And He Hasn’t Even Heard Ethel Merman Yet

Generally, unless our orange-jumpsuited kids are off using pikes to stab at garbage in highway ditches, we don’t turn on the tv during the daytime hours. Really, there’s just dummm stuff on all day, and their little developing brains need to be applying themselves to more important work than watching Thomas the Tank Engine, work like learning to use the espresso machine to make Mama a mocha. So the screen remains dark until dark.

Or longer. Than until dark.

Which I know makes no sense, but I wanted to see your brain swell up and then pop as you try to parse it out.

This last week and a half, however, what with having a really big, really tragic invalid in the house, the tv has been on a lot, at all hours. And since Groom is nothing if not an over-educated white liberal, his viewing habits revolve around the PBS line-up.

What an awakening this has caused in Paco, the Wee Niblet, who has often been glued to Pappy’s side, there in the bed, in front of the tv (Girl, never much attracted to moving images, retires to The Reading Corner in her room, where she pours over Volume 221 of The Babysitters’ Club and twirls the end of her braid absentmindedly as she gasps over the trauma of Dawn moving back to California when clearly all her friends still need her there in Connecticut!!!!!).

But Niblet? Has been transported.

He nevewww knew before that the waves bouncing through the air from the television could contain such stuff. He nevewww knew that people actually used hot glue guns on real shows and not just at our kitchen table; he nevewww knew how fast onions could be chopped; he nevewww knew that some people find junk in their attics and bring it to a special place and find out that it’s worth $50,000, which is, like, enough to buy even the Millenium Falcon Lego set.

In particular, Paco has gotten excited about

America’s Test Kitchen (“Dad! Dad! That guy with the glasses and the bow tie who seems kind of cranky is on! Come on! Dad! You’re missing it! They’re taste-testing ketchups!”),

the understated charm of Bob Ross (“He was painting, and he talked vewwy quietly, and then–suddenly, out of nowhere–there was a waterfall. A waterfall! I’m not kidding. How did he do that?”),

and Antiques Road Show (I came in the other night to find Niblet in full recline across his pops’ legs as a Tiffany lamp was being examined on the screen; he only stirred to say, “Mom, I love everything on this show. First they had a Native-American pemmican pouch. Then they looked at a hutchie thing with lots of wood–and it opened and had a latch and was from before Little House on the Prairie times. And now they have this glowing thing, which is made from beautiful and shiny stained glass. Can you even believe that some people get to own a lamp like that?”)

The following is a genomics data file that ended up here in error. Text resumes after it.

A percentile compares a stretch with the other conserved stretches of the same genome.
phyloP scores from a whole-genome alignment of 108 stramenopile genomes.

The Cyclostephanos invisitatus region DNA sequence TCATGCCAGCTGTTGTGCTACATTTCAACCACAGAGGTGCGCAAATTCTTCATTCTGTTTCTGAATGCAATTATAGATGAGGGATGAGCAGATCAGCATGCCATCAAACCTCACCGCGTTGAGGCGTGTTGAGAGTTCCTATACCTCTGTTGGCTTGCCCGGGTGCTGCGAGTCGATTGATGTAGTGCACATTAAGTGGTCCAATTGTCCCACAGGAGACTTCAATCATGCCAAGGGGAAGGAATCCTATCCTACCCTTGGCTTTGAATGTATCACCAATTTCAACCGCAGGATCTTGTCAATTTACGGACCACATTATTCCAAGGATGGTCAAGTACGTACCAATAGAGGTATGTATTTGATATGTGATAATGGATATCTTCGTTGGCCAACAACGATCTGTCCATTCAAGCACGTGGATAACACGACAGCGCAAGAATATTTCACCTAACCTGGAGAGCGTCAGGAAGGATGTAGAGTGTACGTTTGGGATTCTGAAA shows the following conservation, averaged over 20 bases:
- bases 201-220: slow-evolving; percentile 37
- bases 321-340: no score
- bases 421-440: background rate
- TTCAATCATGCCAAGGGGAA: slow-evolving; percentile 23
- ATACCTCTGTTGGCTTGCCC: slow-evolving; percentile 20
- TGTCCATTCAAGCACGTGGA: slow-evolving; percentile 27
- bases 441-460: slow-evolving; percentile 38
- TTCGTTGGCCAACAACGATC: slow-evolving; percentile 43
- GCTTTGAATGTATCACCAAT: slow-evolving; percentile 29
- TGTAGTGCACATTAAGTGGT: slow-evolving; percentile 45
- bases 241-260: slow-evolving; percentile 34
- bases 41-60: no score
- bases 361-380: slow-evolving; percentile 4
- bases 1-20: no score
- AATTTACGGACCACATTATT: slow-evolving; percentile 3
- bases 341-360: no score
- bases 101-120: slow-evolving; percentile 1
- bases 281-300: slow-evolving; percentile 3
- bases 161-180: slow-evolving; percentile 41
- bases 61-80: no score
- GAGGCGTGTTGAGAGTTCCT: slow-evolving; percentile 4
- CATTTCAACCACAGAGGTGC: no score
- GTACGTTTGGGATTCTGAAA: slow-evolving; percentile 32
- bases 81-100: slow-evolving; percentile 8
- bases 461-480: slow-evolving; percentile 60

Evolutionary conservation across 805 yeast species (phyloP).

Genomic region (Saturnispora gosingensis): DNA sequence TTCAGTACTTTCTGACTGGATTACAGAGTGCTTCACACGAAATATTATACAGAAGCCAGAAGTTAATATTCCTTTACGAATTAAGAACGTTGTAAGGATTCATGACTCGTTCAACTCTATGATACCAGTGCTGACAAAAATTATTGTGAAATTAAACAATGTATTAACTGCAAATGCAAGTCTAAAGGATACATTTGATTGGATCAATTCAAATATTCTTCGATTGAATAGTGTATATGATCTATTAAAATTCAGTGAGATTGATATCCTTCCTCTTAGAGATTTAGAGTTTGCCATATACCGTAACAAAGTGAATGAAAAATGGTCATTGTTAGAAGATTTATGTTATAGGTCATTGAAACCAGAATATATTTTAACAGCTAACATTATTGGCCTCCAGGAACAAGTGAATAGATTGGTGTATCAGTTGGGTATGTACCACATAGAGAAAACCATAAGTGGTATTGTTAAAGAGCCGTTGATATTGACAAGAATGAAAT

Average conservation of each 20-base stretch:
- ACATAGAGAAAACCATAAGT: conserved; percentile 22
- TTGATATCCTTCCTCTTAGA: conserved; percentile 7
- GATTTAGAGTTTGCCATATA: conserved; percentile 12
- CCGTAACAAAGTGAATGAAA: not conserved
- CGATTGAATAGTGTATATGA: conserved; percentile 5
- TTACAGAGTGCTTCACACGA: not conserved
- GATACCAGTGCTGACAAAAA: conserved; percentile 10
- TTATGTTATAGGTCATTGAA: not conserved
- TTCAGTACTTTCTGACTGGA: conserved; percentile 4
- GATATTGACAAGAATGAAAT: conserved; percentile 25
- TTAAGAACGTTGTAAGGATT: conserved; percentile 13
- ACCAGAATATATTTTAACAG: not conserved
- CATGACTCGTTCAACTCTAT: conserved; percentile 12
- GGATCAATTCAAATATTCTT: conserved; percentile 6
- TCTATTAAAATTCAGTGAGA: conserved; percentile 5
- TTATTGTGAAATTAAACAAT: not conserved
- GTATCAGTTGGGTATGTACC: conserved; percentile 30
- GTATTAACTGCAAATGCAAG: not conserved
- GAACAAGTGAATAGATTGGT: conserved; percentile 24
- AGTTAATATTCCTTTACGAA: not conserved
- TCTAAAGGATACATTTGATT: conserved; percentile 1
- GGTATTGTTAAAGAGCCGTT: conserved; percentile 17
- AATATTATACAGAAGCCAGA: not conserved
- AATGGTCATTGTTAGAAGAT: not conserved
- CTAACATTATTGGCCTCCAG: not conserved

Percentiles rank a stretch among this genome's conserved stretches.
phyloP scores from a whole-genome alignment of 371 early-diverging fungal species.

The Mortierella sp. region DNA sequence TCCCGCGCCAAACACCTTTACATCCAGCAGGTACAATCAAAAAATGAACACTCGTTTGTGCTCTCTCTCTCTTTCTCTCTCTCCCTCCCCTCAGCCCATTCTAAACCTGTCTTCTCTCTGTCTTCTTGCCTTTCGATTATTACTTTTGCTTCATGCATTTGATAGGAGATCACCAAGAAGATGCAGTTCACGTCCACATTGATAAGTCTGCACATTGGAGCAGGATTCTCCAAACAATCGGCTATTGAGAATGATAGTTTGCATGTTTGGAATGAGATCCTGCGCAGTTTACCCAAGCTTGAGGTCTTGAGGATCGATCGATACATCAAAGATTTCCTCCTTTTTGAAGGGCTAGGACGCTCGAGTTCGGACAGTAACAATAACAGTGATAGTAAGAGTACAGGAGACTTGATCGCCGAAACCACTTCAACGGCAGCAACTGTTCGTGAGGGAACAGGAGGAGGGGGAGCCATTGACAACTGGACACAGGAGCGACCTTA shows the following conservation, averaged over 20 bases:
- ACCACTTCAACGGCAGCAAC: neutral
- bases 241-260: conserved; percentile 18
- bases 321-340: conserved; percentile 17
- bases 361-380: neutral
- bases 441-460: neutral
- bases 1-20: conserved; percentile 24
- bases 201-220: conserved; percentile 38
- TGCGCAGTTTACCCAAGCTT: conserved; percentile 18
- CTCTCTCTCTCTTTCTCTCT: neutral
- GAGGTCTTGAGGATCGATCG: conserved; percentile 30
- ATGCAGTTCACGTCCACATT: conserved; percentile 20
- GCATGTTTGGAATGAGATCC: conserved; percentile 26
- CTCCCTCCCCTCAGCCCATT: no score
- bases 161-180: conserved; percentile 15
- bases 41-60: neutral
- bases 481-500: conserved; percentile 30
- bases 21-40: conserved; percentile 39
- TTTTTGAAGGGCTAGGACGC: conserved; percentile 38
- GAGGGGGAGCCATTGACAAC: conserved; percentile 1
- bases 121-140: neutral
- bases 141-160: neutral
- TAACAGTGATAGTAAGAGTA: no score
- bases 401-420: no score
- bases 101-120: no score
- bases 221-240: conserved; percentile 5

It’s not for nothing, of course, that I sometimes refer to him as My Fine Gay Son.

What could be more fun than a Fine Gay Son, I ask you? (okay, we could make a pretty srong argument here for a third-grade girl who twirls the end of her braid while bent over a book, but she’s in the other room right now, so let’s give her some peace)

Not only does a Fine Gay Son love him some PBS, but he also needs help painting on “rainbow fingernails with lots of glitter” and getting into a little pink gymnastics leotard, something that shows off his itty Boy Package to great effect.

Even better, some days when I come home from work, he takes one look at me and points out, covetously, “Mom, that shirt looks silky. I like that shirt.”

When I ask, “Do you need to wear it for awhile?”, he responds with “Let me just get nudie first; I need to feel the silky on my chest.” Then, trying not to over-step, looking a little nervous, he asks, “And can I try on some of your boots now?”

Twenty minutes of shoes later, and he’s dancing, twirling, glorying in silkitude and bootdom and textures and heels that click.

On the sidelines, I, the doting mother, just want to squeeze him up, as I envision his future on the stage, perhaps–if I’m really lucky–as a drag queen.

Yum. Aging stage mother of a drag queen. Suddenly, everything clicks into place. Sure, to complete the image, I’ll need to take up chain-smoking. Plus, I’ll need a wig. And maybe a few polyester pantsuits. I envision myself as a cross between Carol Channing, Shelly Winters (in her later years), and Lucille Ball (post-post-post Desi).

There I’ll be, in a dark corner of the venue, inhaling deeply, taking a swig of my highball, and then exhaling in admiration at my son as he presents his spangled interpretation of “When Sunny Gets Blue.”

As I fluff my wig with manicured claws, I’ll silently thank Bob Ross, Christopher Kimball, and the antiquarians on the road show for opening up his world.

I’ll also cackle a little, before breaking into an extended coughing fit, at the fact that he not only has devoted parents in the audience,